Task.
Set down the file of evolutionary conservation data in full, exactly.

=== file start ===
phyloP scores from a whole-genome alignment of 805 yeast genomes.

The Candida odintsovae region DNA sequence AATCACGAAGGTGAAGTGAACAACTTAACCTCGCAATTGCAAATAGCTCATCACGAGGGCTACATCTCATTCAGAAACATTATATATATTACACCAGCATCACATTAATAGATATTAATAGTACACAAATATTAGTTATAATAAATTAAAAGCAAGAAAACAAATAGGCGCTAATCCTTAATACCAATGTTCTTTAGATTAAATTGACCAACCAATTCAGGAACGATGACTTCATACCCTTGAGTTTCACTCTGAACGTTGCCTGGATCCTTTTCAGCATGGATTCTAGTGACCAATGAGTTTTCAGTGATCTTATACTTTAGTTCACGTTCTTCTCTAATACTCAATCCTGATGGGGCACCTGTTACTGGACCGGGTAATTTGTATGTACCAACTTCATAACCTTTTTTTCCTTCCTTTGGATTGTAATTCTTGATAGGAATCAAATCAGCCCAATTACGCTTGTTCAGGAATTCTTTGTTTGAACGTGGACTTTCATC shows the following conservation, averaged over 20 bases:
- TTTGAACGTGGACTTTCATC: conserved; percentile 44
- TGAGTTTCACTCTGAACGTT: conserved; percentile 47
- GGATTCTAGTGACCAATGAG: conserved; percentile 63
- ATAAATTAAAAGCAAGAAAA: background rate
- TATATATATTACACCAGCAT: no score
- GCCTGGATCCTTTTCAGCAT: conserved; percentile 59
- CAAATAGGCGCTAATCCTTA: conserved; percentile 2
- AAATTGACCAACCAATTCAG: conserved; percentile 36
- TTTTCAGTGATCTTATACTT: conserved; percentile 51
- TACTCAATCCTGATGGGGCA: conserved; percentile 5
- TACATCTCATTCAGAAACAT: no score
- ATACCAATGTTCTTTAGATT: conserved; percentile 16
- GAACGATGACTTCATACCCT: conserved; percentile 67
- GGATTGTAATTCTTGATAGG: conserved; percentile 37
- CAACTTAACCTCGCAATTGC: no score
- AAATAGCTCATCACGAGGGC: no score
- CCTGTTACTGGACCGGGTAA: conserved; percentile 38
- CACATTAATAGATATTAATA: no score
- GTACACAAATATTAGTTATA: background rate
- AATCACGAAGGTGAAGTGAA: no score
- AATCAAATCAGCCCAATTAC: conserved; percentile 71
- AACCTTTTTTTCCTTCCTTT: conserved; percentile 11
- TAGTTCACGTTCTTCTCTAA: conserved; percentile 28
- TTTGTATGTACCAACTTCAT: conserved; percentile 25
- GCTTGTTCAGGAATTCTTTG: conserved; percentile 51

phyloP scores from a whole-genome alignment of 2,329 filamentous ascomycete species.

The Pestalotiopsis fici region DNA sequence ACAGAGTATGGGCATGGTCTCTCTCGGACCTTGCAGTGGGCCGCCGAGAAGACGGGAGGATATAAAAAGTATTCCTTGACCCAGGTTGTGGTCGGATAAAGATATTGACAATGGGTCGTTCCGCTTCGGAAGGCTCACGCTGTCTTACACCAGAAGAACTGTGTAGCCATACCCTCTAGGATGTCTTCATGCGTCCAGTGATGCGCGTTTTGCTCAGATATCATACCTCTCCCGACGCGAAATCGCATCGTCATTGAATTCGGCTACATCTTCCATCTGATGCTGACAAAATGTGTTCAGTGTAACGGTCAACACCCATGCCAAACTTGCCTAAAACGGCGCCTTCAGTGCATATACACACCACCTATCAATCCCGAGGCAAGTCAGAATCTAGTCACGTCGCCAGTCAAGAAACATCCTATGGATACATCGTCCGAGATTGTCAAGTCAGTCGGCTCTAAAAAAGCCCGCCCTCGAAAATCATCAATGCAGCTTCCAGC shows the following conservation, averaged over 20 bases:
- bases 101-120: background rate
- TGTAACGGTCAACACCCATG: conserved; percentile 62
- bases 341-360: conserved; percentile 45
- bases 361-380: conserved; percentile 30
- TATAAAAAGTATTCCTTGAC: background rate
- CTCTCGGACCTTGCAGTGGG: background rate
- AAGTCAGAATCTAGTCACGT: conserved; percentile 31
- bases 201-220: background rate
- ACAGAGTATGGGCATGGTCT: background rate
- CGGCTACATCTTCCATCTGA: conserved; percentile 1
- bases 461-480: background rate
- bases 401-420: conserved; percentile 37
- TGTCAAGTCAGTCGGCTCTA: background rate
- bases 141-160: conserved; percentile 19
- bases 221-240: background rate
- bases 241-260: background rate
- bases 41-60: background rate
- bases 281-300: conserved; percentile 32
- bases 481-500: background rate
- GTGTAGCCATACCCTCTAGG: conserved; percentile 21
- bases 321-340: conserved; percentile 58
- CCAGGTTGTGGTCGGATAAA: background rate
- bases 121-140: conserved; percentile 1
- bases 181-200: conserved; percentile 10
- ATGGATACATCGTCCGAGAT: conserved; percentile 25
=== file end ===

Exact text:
phyloP scores from a whole-genome alignment of 805 yeast genomes.

The Candida odintsovae region DNA sequence AATCACGAAGGTGAAGTGAACAACTTAACCTCGCAATTGCAAATAGCTCATCACGAGGGCTACATCTCATTCAGAAACATTATATATATTACACCAGCATCACATTAATAGATATTAATAGTACACAAATATTAGTTATAATAAATTAAAAGCAAGAAAACAAATAGGCGCTAATCCTTAATACCAATGTTCTTTAGATTAAATTGACCAACCAATTCAGGAACGATGACTTCATACCCTTGAGTTTCACTCTGAACGTTGCCTGGATCCTTTTCAGCATGGATTCTAGTGACCAATGAGTTTTCAGTGATCTTATACTTTAGTTCACGTTCTTCTCTAATACTCAATCCTGATGGGGCACCTGTTACTGGACCGGGTAATTTGTATGTACCAACTTCATAACCTTTTTTTCCTTCCTTTGGATTGTAATTCTTGATAGGAATCAAATCAGCCCAATTACGCTTGTTCAGGAATTCTTTGTTTGAACGTGGACTTTCATC shows the following conservation, averaged over 20 bases:
- TTTGAACGTGGACTTTCATC: conserved; percentile 44
- TGAGTTTCACTCTGAACGTT: conserved; percentile 47
- GGATTCTAGTGACCAATGAG: conserved; percentile 63
- ATAAATTAAAAGCAAGAAAA: background rate
- TATATATATTACACCAGCAT: no score
- GCCTGGATCCTTTTCAGCAT: conserved; percentile 59
- CAAATAGGCGCTAATCCTTA: conserved; percentile 2
- AAATTGACCAACCAATTCAG: conserved; percentile 36
- TTTTCAGTGATCTTATACTT: conserved; percentile 51
- TACTCAATCCTGATGGGGCA: conserved; percentile 5
- TACATCTCATTCAGAAACAT: no score
- ATACCAATGTTCTTTAGATT: conserved; percentile 16
- GAACGATGACTTCATACCCT: conserved; percentile 67
- GGATTGTAATTCTTGATAGG: conserved; percentile 37
- CAACTTAACCTCGCAATTGC: no score
- AAATAGCTCATCACGAGGGC: no score
- CCTGTTACTGGACCGGGTAA: conserved; percentile 38
- CACATTAATAGATATTAATA: no score
- GTACACAAATATTAGTTATA: background rate
- AATCACGAAGGTGAAGTGAA: no score
- AATCAAATCAGCCCAATTAC: conserved; percentile 71
- AACCTTTTTTTCCTTCCTTT: conserved; percentile 11
- TAGTTCACGTTCTTCTCTAA: conserved; percentile 28
- TTTGTATGTACCAACTTCAT: conserved; percentile 25
- GCTTGTTCAGGAATTCTTTG: conserved; percentile 51

phyloP scores from a whole-genome alignment of 2,329 filamentous ascomycete species.

The Pestalotiopsis fici region DNA sequence ACAGAGTATGGGCATGGTCTCTCTCGGACCTTGCAGTGGGCCGCCGAGAAGACGGGAGGATATAAAAAGTATTCCTTGACCCAGGTTGTGGTCGGATAAAGATATTGACAATGGGTCGTTCCGCTTCGGAAGGCTCACGCTGTCTTACACCAGAAGAACTGTGTAGCCATACCCTCTAGGATGTCTTCATGCGTCCAGTGATGCGCGTTTTGCTCAGATATCATACCTCTCCCGACGCGAAATCGCATCGTCATTGAATTCGGCTACATCTTCCATCTGATGCTGACAAAATGTGTTCAGTGTAACGGTCAACACCCATGCCAAACTTGCCTAAAACGGCGCCTTCAGTGCATATACACACCACCTATCAATCCCGAGGCAAGTCAGAATCTAGTCACGTCGCCAGTCAAGAAACATCCTATGGATACATCGTCCGAGATTGTCAAGTCAGTCGGCTCTAAAAAAGCCCGCCCTCGAAAATCATCAATGCAGCTTCCAGC shows the following conservation, averaged over 20 bases:
- bases 101-120: background rate
- TGTAACGGTCAACACCCATG: conserved; percentile 62
- bases 341-360: conserved; percentile 45
- bases 361-380: conserved; percentile 30
- TATAAAAAGTATTCCTTGAC: background rate
- CTCTCGGACCTTGCAGTGGG: background rate
- AAGTCAGAATCTAGTCACGT: conserved; percentile 31
- bases 201-220: background rate
- ACAGAGTATGGGCATGGTCT: background rate
- CGGCTACATCTTCCATCTGA: conserved; percentile 1
- bases 461-480: background rate
- bases 401-420: conserved; percentile 37
- TGTCAAGTCAGTCGGCTCTA: background rate
- bases 141-160: conserved; percentile 19
- bases 221-240: background rate
- bases 241-260: background rate
- bases 41-60: background rate
- bases 281-300: conserved; percentile 32
- bases 481-500: background rate
- GTGTAGCCATACCCTCTAGG: conserved; percentile 21
- bases 321-340: conserved; percentile 58
- CCAGGTTGTGGTCGGATAAA: background rate
- bases 121-140: conserved; percentile 1
- bases 181-200: conserved; percentile 10
- ATGGATACATCGTCCGAGAT: conserved; percentile 25